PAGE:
Humans, it turns out, do love to play a game. That's at least what Stanford University graduate student Zachary Pytel found in his tests. But where psychologists say this is a good thing, mechanical engineers say these experiments actually make machines ugly and breakable.

Pytel and other researchers compared the behavior of monkeys that were trained to respond automatically to triggers—completed tasks, said to elicit "loving smiles"—with behaviors created by manual intervention. The monkeys respond better to auto-responses that are predictable, as they're even less likely to feel the "social stress" that comes with treating up another person's brain waves, Pytel and colleagues found. This needs to be the case in any computer simulation of a social system, because research on human social interactions suggests machines can't please their users in a meaningful way.

It's all in how you manipulate the data, Pytel's co-authors suggested in a paper they submitted to a journal last year.

Look, We Made the Robot Feel Like God

Pytel, along with doctoral student Atiq Malik, found that when robots do the same as humans, they were no more effective or happy than when humans created robots that respond in an even more mechanized way.

What's wrong with that, people ask? In their review of a 2015 study about how happy dolls made to resemble a person who dies, graduate student Arie Teitelbaum and graduate student Michele Harran found that failure actually offered a pleasant experience for the doll, the doll's bereaved owners, and their computer's participants.

Teitelbaum and Harran expected to find that less-successful robots would, as a follow-up to Pytel's paper, self-destruct as quickly as possible, just to throw off more carefully monitored users. Instead, they found that the most loved dolls kept on ticking. When owners didn't love them back, the outcome was a more satisfied computer—but a sad human.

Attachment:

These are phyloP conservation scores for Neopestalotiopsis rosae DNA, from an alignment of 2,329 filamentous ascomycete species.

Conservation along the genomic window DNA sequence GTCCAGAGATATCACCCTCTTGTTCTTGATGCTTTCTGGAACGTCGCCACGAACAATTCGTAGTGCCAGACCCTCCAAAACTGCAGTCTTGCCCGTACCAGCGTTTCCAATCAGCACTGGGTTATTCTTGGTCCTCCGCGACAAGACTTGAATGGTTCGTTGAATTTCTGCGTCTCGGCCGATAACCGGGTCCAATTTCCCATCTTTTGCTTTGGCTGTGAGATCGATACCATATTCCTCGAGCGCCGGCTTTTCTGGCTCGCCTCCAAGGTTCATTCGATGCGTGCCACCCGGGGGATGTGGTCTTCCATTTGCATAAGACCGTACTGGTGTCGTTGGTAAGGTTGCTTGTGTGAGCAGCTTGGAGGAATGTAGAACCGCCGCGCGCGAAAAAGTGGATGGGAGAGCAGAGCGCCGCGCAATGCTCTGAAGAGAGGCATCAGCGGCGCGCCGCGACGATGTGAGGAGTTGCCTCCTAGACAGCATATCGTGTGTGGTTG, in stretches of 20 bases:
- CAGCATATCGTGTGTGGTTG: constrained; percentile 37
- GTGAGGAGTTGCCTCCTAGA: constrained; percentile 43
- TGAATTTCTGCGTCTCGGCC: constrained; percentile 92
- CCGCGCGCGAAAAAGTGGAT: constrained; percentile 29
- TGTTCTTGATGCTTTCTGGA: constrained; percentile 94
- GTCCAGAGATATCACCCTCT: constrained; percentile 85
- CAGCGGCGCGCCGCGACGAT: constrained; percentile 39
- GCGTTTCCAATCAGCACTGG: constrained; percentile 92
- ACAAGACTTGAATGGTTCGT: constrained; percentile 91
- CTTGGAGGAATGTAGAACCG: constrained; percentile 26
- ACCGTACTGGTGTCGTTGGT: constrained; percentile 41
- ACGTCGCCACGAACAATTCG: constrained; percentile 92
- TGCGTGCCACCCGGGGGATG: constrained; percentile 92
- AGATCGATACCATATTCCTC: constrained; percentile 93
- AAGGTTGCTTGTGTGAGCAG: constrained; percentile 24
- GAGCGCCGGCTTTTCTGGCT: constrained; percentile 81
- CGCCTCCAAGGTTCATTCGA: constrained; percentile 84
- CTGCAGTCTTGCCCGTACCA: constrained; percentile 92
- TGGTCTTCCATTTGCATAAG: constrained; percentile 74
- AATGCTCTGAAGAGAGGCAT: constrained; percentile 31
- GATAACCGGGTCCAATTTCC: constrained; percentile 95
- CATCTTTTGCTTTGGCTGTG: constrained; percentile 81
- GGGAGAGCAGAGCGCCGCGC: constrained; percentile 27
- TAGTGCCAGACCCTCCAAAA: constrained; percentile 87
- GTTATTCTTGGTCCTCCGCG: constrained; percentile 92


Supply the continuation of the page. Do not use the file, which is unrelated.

Cheating Is Really Cheating

For their 2016 book, The Boy Who Saved the World, authors William Gibson and Timothy Ferris write that an election is "fiscally and competitively costly and time-consuming, and our data suggest that Americans are not demonstrably smarter than they were in 1900." They point to digital, machine-designed campaign finance monitoring systems, software that makes polls that predict election outcomes more efficient, and online advertising that encourages voters to engage with election content.

These people are certainly not stupid, of course, and may even have kept up with the latest political developments. But Gibson and Ferris wonder if the cost-saving, time-saving ways of robots, machines, and smart machines could be the antidote to the declining population of Smart Human Islanders in American politics.